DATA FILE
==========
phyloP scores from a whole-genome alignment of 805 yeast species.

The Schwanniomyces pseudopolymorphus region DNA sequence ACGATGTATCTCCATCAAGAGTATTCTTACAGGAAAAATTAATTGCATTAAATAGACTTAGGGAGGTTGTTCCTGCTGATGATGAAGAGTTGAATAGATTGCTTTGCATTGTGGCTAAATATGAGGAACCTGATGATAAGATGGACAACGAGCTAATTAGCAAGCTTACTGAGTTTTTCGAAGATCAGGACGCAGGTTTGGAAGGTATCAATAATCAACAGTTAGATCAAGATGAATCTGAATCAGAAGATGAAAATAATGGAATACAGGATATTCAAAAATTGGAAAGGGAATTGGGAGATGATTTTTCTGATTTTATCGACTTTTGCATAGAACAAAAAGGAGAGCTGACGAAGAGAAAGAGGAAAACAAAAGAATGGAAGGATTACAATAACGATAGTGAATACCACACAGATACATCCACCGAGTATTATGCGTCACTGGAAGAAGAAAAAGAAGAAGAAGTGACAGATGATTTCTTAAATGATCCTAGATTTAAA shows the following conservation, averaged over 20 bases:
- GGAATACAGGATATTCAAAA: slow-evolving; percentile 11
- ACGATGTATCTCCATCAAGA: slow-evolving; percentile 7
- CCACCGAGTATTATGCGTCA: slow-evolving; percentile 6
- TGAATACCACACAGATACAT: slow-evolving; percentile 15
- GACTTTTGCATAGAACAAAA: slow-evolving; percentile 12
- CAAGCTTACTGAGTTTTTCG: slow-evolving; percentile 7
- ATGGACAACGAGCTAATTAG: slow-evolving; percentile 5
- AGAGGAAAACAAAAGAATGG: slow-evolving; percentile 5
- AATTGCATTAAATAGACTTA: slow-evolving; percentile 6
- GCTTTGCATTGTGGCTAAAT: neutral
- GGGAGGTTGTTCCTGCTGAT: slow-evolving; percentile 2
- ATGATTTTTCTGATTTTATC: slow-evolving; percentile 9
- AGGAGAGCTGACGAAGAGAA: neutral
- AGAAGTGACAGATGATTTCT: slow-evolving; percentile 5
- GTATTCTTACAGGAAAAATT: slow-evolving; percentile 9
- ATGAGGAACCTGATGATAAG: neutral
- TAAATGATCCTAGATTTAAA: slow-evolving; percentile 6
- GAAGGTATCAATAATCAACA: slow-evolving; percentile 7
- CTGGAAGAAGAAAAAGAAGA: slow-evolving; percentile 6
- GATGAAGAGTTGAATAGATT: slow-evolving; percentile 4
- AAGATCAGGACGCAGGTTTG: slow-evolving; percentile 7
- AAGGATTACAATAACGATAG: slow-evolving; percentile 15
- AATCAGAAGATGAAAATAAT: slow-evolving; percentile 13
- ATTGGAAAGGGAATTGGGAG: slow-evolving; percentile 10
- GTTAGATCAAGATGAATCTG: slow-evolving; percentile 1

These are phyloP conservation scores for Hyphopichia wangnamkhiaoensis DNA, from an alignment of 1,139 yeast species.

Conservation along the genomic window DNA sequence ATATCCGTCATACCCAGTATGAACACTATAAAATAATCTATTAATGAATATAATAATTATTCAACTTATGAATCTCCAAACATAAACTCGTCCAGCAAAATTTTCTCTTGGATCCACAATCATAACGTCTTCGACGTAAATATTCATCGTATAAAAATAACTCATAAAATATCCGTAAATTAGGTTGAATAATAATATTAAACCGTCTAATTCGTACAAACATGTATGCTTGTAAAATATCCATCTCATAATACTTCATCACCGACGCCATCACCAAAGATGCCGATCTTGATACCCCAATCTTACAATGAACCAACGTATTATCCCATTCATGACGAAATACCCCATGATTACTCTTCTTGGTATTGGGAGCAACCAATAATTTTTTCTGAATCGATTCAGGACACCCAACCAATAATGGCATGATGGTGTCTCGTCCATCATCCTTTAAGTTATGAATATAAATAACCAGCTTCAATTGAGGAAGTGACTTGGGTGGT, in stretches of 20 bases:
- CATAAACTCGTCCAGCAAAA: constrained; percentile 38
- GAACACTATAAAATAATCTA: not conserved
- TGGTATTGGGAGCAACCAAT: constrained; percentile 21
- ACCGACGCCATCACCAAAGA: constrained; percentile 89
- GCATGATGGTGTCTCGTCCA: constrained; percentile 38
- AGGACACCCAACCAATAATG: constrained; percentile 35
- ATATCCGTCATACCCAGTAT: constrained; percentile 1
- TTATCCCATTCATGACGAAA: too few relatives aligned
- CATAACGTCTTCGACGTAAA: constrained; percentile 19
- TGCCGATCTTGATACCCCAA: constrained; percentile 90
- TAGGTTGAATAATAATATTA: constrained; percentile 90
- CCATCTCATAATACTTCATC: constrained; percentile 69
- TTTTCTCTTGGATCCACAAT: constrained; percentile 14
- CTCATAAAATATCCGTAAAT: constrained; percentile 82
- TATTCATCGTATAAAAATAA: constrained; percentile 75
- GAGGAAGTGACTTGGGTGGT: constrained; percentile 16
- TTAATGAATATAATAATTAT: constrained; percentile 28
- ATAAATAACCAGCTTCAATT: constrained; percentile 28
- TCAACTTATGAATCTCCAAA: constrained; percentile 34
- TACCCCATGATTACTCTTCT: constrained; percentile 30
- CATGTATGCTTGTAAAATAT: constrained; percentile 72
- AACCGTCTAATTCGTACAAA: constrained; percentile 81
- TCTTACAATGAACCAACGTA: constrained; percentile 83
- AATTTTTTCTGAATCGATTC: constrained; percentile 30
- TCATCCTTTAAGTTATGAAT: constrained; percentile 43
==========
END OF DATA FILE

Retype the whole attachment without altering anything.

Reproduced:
phyloP scores from a whole-genome alignment of 805 yeast species.

The Schwanniomyces pseudopolymorphus region DNA sequence ACGATGTATCTCCATCAAGAGTATTCTTACAGGAAAAATTAATTGCATTAAATAGACTTAGGGAGGTTGTTCCTGCTGATGATGAAGAGTTGAATAGATTGCTTTGCATTGTGGCTAAATATGAGGAACCTGATGATAAGATGGACAACGAGCTAATTAGCAAGCTTACTGAGTTTTTCGAAGATCAGGACGCAGGTTTGGAAGGTATCAATAATCAACAGTTAGATCAAGATGAATCTGAATCAGAAGATGAAAATAATGGAATACAGGATATTCAAAAATTGGAAAGGGAATTGGGAGATGATTTTTCTGATTTTATCGACTTTTGCATAGAACAAAAAGGAGAGCTGACGAAGAGAAAGAGGAAAACAAAAGAATGGAAGGATTACAATAACGATAGTGAATACCACACAGATACATCCACCGAGTATTATGCGTCACTGGAAGAAGAAAAAGAAGAAGAAGTGACAGATGATTTCTTAAATGATCCTAGATTTAAA shows the following conservation, averaged over 20 bases:
- GGAATACAGGATATTCAAAA: slow-evolving; percentile 11
- ACGATGTATCTCCATCAAGA: slow-evolving; percentile 7
- CCACCGAGTATTATGCGTCA: slow-evolving; percentile 6
- TGAATACCACACAGATACAT: slow-evolving; percentile 15
- GACTTTTGCATAGAACAAAA: slow-evolving; percentile 12
- CAAGCTTACTGAGTTTTTCG: slow-evolving; percentile 7
- ATGGACAACGAGCTAATTAG: slow-evolving; percentile 5
- AGAGGAAAACAAAAGAATGG: slow-evolving; percentile 5
- AATTGCATTAAATAGACTTA: slow-evolving; percentile 6
- GCTTTGCATTGTGGCTAAAT: neutral
- GGGAGGTTGTTCCTGCTGAT: slow-evolving; percentile 2
- ATGATTTTTCTGATTTTATC: slow-evolving; percentile 9
- AGGAGAGCTGACGAAGAGAA: neutral
- AGAAGTGACAGATGATTTCT: slow-evolving; percentile 5
- GTATTCTTACAGGAAAAATT: slow-evolving; percentile 9
- ATGAGGAACCTGATGATAAG: neutral
- TAAATGATCCTAGATTTAAA: slow-evolving; percentile 6
- GAAGGTATCAATAATCAACA: slow-evolving; percentile 7
- CTGGAAGAAGAAAAAGAAGA: slow-evolving; percentile 6
- GATGAAGAGTTGAATAGATT: slow-evolving; percentile 4
- AAGATCAGGACGCAGGTTTG: slow-evolving; percentile 7
- AAGGATTACAATAACGATAG: slow-evolving; percentile 15
- AATCAGAAGATGAAAATAAT: slow-evolving; percentile 13
- ATTGGAAAGGGAATTGGGAG: slow-evolving; percentile 10
- GTTAGATCAAGATGAATCTG: slow-evolving; percentile 1

These are phyloP conservation scores for Hyphopichia wangnamkhiaoensis DNA, from an alignment of 1,139 yeast species.

Conservation along the genomic window DNA sequence ATATCCGTCATACCCAGTATGAACACTATAAAATAATCTATTAATGAATATAATAATTATTCAACTTATGAATCTCCAAACATAAACTCGTCCAGCAAAATTTTCTCTTGGATCCACAATCATAACGTCTTCGACGTAAATATTCATCGTATAAAAATAACTCATAAAATATCCGTAAATTAGGTTGAATAATAATATTAAACCGTCTAATTCGTACAAACATGTATGCTTGTAAAATATCCATCTCATAATACTTCATCACCGACGCCATCACCAAAGATGCCGATCTTGATACCCCAATCTTACAATGAACCAACGTATTATCCCATTCATGACGAAATACCCCATGATTACTCTTCTTGGTATTGGGAGCAACCAATAATTTTTTCTGAATCGATTCAGGACACCCAACCAATAATGGCATGATGGTGTCTCGTCCATCATCCTTTAAGTTATGAATATAAATAACCAGCTTCAATTGAGGAAGTGACTTGGGTGGT, in stretches of 20 bases:
- CATAAACTCGTCCAGCAAAA: constrained; percentile 38
- GAACACTATAAAATAATCTA: not conserved
- TGGTATTGGGAGCAACCAAT: constrained; percentile 21
- ACCGACGCCATCACCAAAGA: constrained; percentile 89
- GCATGATGGTGTCTCGTCCA: constrained; percentile 38
- AGGACACCCAACCAATAATG: constrained; percentile 35
- ATATCCGTCATACCCAGTAT: constrained; percentile 1
- TTATCCCATTCATGACGAAA: too few relatives aligned
- CATAACGTCTTCGACGTAAA: constrained; percentile 19
- TGCCGATCTTGATACCCCAA: constrained; percentile 90
- TAGGTTGAATAATAATATTA: constrained; percentile 90
- CCATCTCATAATACTTCATC: constrained; percentile 69
- TTTTCTCTTGGATCCACAAT: constrained; percentile 14
- CTCATAAAATATCCGTAAAT: constrained; percentile 82
- TATTCATCGTATAAAAATAA: constrained; percentile 75
- GAGGAAGTGACTTGGGTGGT: constrained; percentile 16
- TTAATGAATATAATAATTAT: constrained; percentile 28
- ATAAATAACCAGCTTCAATT: constrained; percentile 28
- TCAACTTATGAATCTCCAAA: constrained; percentile 34
- TACCCCATGATTACTCTTCT: constrained; percentile 30
- CATGTATGCTTGTAAAATAT: constrained; percentile 72
- AACCGTCTAATTCGTACAAA: constrained; percentile 81
- TCTTACAATGAACCAACGTA: constrained; percentile 83
- AATTTTTTCTGAATCGATTC: constrained; percentile 30
- TCATCCTTTAAGTTATGAAT: constrained; percentile 43